The reply has some legitimate criticisms of the original article (it doesn't say anything about pesticides, and newer studies may indeed change the outcome (and you should always take these sorts of meta-analysis with a grain of salt)), but it doesn't seem to contradict the basic claim of the original article that nutritionally organic and conventional food are about the same other than by citing a different meta-analysis by The Organic Center (no bias there :) that had a forward written by Dr. Andrew Weil, a know quack. Now The Organic Center's report may be correct, I'd have to read both analysis, and probably all of the studies in both of the reports to figure out which is more trustworthy, but I certainly haven't seen anything that can dismiss the study in the original article out of hand.
There were a couple of other things that troubled me about the reply, most obvious of which was the conflation of organic and sustainable food. Organic only means that certain pesticides, fertilizers and (in animals) antibiotics are not used. There is no evidence, that I am aware of at least, that organic food is significantly more sustainable. It may be somewhat better, it may be somewhat worse (certainly if you are shipping it all over the world it isn't sustainable in the least, not that conventional food is any better in this count), but organic does not imply sustainable.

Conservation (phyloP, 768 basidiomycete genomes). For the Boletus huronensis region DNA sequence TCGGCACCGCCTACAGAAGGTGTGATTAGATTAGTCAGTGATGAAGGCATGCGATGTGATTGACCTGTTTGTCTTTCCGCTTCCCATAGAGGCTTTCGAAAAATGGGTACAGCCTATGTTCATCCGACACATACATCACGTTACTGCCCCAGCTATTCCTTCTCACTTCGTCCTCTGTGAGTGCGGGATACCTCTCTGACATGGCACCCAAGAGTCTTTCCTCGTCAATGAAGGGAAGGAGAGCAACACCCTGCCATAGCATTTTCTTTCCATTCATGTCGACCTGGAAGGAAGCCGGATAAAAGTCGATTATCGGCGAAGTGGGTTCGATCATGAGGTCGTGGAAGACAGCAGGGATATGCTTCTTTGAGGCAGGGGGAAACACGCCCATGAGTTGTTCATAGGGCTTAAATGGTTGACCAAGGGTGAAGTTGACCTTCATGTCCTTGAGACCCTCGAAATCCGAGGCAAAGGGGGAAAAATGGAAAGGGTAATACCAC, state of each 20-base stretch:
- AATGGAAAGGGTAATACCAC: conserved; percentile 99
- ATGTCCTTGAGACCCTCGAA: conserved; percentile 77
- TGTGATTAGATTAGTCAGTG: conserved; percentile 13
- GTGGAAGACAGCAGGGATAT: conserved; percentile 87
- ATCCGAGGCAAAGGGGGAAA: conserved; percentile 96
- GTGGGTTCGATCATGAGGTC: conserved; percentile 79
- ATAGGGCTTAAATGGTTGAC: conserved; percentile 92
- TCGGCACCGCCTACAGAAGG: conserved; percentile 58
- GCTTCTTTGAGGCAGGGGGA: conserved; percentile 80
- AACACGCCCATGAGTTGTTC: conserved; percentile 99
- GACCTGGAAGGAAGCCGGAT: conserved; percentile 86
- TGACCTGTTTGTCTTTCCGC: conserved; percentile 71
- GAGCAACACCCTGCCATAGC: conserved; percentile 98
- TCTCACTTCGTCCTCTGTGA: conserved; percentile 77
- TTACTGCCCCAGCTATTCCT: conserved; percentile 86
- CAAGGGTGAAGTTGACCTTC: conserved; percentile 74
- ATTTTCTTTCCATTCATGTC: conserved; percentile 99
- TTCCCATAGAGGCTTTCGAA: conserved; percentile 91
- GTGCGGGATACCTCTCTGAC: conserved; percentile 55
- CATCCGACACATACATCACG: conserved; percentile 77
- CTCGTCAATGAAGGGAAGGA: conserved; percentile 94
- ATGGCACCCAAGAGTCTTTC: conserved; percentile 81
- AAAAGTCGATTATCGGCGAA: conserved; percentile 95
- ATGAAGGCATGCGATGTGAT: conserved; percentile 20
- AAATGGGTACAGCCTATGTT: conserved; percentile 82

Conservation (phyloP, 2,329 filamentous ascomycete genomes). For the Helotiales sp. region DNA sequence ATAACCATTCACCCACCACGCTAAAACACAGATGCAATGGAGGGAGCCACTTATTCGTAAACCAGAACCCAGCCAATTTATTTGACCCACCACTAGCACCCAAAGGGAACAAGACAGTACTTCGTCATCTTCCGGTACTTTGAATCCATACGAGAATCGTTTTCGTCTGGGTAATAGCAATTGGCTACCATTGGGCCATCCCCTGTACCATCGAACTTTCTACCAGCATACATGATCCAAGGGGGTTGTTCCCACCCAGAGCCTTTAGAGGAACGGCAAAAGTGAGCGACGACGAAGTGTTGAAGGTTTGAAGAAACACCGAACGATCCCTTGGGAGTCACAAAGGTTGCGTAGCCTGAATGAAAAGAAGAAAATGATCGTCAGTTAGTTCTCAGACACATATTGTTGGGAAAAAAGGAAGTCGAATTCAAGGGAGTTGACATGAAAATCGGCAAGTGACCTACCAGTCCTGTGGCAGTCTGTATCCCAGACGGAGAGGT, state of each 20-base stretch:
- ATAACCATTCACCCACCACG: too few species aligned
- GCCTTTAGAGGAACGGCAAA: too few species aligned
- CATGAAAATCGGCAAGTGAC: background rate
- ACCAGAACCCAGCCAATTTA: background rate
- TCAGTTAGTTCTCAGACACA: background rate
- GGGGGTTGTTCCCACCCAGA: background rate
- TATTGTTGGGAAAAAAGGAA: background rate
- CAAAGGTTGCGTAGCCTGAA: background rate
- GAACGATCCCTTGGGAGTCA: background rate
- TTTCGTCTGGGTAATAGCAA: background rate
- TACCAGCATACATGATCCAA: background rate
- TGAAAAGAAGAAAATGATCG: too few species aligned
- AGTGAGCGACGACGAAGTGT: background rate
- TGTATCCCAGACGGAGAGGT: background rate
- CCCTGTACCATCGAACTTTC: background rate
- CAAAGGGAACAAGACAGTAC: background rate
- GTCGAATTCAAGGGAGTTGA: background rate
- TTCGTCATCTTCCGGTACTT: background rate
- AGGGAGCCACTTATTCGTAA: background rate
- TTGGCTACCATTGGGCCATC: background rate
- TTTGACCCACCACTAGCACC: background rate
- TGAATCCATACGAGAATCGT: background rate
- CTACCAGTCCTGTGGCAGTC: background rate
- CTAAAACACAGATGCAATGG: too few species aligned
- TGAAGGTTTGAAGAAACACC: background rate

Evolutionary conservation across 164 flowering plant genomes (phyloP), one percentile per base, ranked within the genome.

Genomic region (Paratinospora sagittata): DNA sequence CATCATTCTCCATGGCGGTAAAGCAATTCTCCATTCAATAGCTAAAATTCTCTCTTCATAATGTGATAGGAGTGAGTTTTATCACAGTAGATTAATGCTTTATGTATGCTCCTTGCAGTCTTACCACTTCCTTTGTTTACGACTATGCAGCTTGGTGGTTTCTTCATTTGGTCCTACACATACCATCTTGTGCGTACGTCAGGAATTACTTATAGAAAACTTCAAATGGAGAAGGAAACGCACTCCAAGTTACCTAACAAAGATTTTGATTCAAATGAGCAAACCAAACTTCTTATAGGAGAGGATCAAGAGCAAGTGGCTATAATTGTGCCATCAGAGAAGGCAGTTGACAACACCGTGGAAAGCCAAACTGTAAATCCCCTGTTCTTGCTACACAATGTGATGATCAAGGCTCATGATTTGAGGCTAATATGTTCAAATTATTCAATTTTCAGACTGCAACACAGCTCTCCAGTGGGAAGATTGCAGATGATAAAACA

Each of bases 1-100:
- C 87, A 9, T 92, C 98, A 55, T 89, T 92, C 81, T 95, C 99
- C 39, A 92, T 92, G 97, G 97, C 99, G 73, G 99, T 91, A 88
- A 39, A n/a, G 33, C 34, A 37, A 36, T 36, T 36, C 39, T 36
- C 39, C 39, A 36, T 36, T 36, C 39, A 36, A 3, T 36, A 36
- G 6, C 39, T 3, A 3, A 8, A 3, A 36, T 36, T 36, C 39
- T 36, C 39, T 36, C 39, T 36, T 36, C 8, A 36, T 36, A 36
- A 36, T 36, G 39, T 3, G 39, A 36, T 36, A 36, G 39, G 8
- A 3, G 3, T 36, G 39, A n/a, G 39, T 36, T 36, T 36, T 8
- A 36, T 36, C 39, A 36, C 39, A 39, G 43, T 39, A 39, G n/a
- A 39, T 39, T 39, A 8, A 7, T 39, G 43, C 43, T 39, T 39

I agree with the goals of the organic food movement, and I often prefer it (when I can afford it), because it just tastes better. I'm not deceiving myself that organic food is a cure for America's problems with agriculture though.
For those of us who are not part of the Vegan/Vegetarian groups there may be a difference when it comes to meat and dairy the U.S. and Canada (as far as I'm aware this is still the case) because of the use rbGH/rBST. The problem I've had is that due to the on-going and heated trade issue this has brought about with the E.U. (they have been blocking meat from both countries) it is very difficult to find unbiased or even minimally biased information on the subject. There is also a great deal of money to be made by drug companies and the reduction of cost by making greater quantities of food.
It is all good and fine to say this should not be done, but we also need to find a way to make sure that the population can be fed safely and effectively. It is a hard call and a big problem. Like everything else, it is all interconnected; not in a conspiracy type of way, but in a the world is really not as big as it seems sort of way. For now we are sticking with regular fruits and veggies, growing what we can and buying natural or organic meat and diary. I have enough of my own hormone issues, it is not as if adding some from animals will help me.